Title insurance is usually obtained when real property is purchased. The policy of title insurance insures the owner and/or the lender of ownership of the property. There are various coverages afforded, but a basic policy insures that the buyer is the owner and that any lender shown on the policy is an ”insured” lender. Many different types of extended coverages are available; for example, an ALTA policy is quite often required by an institutional lender to afford them additional protection under the title insurance policy. The title policy is written after an extensive examination of the public record is made and the recording of the required documents as called for in the escrow. Customarily in Arizona, the seller will pay for the owner’s title policy and the buyer will pay for the lender’s title policy. But in almost every case, the question of who pays closing costs is a matter of agreement between the parties. In the case of some FHA or VA transactions, the escrow officer must follow the guidelines as required by the lender and/or government. The National Association of Insurance Commissioners has defined the characteristics of Title Insurance that distinguish it from other insurance lines as:
- The title insurance policy is a one-time fee
- Low premium rates
- Proportionately low loss and high expense to premium ratios
- Most of premium paid for title insurance pays for the title examination required for the policy
- Insures the current status of title instead of unforeseen future events
- Policy term is coextensive with the interest insured
The essence of title insurance is to insure the status of the title for a specific time by assuring the policyholder that there are no recorded or hidden defects to the interest insured in addition to those listed in Schedule B (“Items of Record” or recorded documents that affect a subject property).
More about owners title insurance
A.L.T.A. Plain Language Residential Owner’s Policy
Title insures the purchaser of residential real property, in which he will reside, to the same extent as the Standard Coverage Owner’s Policy. In addition, this policy affords protection against defects which are insured against in the extended coverage policy if that defect interferes with the use of the property for the residence of the insured. Title policy provides Coverage for Labor or Mechanics liens and forced removal of the main structure on the property because it encroaches onto adjoining land or an easement. (Removal of boundary walls or fences is not included in the coverage).
More about lender’s title insurance
A.L.T.A. Standard Coverage Loan Policy
Title insures the lender, based upon a search of the public records only, that:
- The borrower owns the estate or interest in the property which is used as collateral for the loan.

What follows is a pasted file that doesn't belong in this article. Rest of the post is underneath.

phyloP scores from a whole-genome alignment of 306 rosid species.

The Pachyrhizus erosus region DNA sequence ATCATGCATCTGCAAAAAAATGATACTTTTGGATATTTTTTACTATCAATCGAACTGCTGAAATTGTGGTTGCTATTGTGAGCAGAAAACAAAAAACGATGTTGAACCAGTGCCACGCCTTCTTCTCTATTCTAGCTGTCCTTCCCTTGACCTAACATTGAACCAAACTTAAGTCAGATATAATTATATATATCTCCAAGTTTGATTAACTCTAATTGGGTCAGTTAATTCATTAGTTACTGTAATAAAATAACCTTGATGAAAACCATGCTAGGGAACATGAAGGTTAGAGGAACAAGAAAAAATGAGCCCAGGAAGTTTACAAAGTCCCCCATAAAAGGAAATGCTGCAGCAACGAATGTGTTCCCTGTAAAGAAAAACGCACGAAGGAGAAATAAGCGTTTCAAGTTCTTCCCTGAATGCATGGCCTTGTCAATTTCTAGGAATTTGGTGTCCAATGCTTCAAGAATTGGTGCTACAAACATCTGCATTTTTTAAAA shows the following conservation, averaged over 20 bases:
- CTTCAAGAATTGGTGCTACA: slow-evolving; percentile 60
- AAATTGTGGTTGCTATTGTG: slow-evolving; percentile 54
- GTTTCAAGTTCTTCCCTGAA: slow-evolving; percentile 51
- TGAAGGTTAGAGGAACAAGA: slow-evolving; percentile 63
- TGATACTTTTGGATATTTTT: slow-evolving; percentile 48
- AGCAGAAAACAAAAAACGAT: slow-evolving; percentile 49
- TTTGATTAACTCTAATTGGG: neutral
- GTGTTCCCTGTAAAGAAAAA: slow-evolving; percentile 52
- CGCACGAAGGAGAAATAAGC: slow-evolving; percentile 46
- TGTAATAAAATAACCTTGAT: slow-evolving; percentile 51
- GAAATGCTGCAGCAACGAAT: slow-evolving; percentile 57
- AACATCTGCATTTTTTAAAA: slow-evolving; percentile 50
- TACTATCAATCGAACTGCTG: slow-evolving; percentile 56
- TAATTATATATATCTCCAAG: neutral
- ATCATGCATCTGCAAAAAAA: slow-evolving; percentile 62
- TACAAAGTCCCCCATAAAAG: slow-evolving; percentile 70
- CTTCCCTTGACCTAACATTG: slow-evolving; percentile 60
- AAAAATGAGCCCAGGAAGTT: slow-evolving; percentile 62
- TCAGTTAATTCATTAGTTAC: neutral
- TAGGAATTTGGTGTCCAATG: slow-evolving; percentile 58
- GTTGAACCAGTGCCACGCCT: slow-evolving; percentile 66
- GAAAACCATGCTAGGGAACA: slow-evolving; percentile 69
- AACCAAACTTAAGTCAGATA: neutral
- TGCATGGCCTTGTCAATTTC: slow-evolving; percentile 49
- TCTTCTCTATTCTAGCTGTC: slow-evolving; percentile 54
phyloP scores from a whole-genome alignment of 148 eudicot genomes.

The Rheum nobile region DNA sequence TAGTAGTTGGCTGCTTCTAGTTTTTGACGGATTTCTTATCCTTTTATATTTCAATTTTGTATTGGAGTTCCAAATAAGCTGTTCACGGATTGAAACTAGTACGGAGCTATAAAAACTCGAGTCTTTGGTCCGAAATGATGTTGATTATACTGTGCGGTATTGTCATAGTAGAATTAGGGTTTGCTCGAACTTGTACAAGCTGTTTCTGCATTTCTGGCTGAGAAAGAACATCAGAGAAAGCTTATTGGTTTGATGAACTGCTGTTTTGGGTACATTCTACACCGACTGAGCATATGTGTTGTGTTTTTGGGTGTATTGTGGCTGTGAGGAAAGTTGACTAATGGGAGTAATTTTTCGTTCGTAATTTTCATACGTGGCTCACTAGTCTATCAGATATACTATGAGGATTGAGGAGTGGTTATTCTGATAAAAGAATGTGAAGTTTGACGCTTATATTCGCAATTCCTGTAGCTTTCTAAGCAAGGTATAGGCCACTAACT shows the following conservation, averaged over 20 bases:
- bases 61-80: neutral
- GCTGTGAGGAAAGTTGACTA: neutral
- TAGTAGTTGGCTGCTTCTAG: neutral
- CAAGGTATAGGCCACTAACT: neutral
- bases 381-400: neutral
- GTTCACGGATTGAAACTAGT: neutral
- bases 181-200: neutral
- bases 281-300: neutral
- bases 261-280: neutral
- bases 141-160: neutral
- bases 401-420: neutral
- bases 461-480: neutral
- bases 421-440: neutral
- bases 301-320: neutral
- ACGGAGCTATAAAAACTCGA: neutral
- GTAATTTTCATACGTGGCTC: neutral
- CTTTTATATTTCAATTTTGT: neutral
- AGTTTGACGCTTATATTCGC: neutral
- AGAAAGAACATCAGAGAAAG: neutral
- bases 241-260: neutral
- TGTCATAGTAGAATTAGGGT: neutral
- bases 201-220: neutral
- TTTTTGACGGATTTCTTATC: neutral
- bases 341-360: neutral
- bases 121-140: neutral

- There are no defects, liens or encumbrances on the title which the lender was unaware of, or are not shown as an exception from coverage.
- There is a right of access to and from the property.
- There is marketable title to the property.
- The insured deed of trust is valid and enforceable (usury or truth in lending laws excluded).
What do I need to do before my appointment to sign the escrow papers?
Cashier’s Check. Obtain a cashier’s check or certified check in the amount indicated to you by your escrow officer or you may choose to wire funds. Contact your escrow officer to obtain wire instructions. A personal check may delay the closing since a title company is required to have “good funds” (check has cleared) before disbursing funds from escrow. Similarly, an out of state check could cause a delay in closing due to delays in clearing the check.
Lender’s Requirements. Make sure you are aware of your lender’s requirements and that you have satisfied those requirements before you come to the title company to sign your papers. Your loan officer can assist you.
Hazard / Fire Insurance. Be sure to order your hazard / fire insurance once your loan has been approved. Then call your escrow officer with the insurance agent’s name and phone number so that he or she can make sure the policy complies with your lender’s requirements. You must have your insurance in place before the lender will send money to the title company.
Identification. Please bring a valid driver’s license, passport or picture I.D. with you to the title company. This is needed so that your identity can be verified by a notary public. It’s routine, but a necessary step for your protection.
When does the transaction actually “close”
After you have signed all the necessary instructions and documents, the escrow officer will return them to the lender for a final review. This review usually occurs within a few days and upon completion, the lender is ready to fund your loan and advises the escrow officer.
Usually the Deed and the Deed of Trust are recorded within one working day of the escrow’s receipt of loan funds. This completes the transaction and signifies the “close of escrow.”